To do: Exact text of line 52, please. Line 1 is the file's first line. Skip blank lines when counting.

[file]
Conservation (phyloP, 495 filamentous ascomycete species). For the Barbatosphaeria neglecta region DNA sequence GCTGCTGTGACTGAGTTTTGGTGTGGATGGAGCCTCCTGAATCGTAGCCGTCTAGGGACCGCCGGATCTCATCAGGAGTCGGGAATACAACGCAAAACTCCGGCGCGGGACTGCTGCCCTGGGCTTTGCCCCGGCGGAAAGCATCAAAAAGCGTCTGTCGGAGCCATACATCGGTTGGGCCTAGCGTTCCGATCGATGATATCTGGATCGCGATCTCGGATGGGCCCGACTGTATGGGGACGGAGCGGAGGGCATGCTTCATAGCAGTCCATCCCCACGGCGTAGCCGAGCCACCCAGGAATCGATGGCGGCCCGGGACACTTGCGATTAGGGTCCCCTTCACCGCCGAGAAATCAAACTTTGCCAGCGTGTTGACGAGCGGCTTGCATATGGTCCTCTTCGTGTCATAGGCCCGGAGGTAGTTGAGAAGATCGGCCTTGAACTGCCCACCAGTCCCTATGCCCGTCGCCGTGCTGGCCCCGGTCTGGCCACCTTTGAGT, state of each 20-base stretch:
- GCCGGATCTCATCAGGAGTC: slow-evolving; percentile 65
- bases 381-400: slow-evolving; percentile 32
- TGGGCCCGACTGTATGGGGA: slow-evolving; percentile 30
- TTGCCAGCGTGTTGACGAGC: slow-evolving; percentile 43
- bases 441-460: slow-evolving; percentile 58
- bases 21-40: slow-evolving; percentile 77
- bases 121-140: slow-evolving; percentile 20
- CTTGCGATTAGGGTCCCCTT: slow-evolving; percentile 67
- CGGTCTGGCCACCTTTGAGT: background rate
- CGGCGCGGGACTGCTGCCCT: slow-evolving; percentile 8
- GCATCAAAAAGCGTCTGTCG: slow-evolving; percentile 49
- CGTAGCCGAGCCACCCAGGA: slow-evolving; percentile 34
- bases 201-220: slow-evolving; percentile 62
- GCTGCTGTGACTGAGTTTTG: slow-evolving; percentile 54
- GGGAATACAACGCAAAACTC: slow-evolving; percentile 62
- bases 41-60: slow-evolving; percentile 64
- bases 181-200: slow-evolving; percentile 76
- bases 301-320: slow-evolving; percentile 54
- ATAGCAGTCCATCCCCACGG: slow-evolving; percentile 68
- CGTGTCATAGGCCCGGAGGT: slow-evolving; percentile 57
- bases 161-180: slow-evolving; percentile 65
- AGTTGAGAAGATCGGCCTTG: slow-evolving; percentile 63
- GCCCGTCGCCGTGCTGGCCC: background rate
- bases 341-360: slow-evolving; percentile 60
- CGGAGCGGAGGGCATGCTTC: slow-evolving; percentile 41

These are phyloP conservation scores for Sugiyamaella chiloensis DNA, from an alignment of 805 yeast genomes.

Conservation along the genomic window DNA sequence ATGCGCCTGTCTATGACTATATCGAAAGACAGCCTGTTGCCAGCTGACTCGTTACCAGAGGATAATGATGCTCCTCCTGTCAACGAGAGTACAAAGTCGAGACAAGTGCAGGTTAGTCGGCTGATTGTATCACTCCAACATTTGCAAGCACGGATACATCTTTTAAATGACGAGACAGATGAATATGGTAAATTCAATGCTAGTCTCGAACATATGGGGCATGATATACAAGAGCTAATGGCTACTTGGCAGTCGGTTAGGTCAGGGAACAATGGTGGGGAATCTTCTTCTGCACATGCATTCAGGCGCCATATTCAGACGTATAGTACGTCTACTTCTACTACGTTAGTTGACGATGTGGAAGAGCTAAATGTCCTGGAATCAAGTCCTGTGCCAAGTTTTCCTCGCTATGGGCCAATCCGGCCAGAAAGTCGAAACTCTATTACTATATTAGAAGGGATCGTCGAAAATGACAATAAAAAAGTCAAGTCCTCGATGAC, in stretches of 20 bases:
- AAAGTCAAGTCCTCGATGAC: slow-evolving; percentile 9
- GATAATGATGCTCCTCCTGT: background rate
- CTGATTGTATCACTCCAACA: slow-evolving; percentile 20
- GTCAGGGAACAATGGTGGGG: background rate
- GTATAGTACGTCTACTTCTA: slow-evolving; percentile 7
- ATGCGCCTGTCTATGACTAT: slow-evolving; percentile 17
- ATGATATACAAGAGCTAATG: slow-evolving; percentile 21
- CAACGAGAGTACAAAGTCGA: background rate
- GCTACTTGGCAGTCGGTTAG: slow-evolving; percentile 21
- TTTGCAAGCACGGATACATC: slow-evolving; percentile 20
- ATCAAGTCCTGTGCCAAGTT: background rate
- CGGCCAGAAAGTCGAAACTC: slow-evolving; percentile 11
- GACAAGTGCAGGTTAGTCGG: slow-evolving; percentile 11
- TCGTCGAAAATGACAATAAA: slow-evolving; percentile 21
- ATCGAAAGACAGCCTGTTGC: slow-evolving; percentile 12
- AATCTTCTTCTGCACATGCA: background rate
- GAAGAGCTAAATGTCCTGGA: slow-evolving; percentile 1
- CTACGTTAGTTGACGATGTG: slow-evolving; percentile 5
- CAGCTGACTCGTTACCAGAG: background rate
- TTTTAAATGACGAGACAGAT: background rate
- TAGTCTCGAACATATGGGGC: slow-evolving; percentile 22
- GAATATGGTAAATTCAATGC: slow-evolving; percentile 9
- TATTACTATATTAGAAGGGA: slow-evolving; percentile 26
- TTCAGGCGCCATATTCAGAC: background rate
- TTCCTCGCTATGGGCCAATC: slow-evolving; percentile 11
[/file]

- TTCAGGCGCCATATTCAGAC: background rate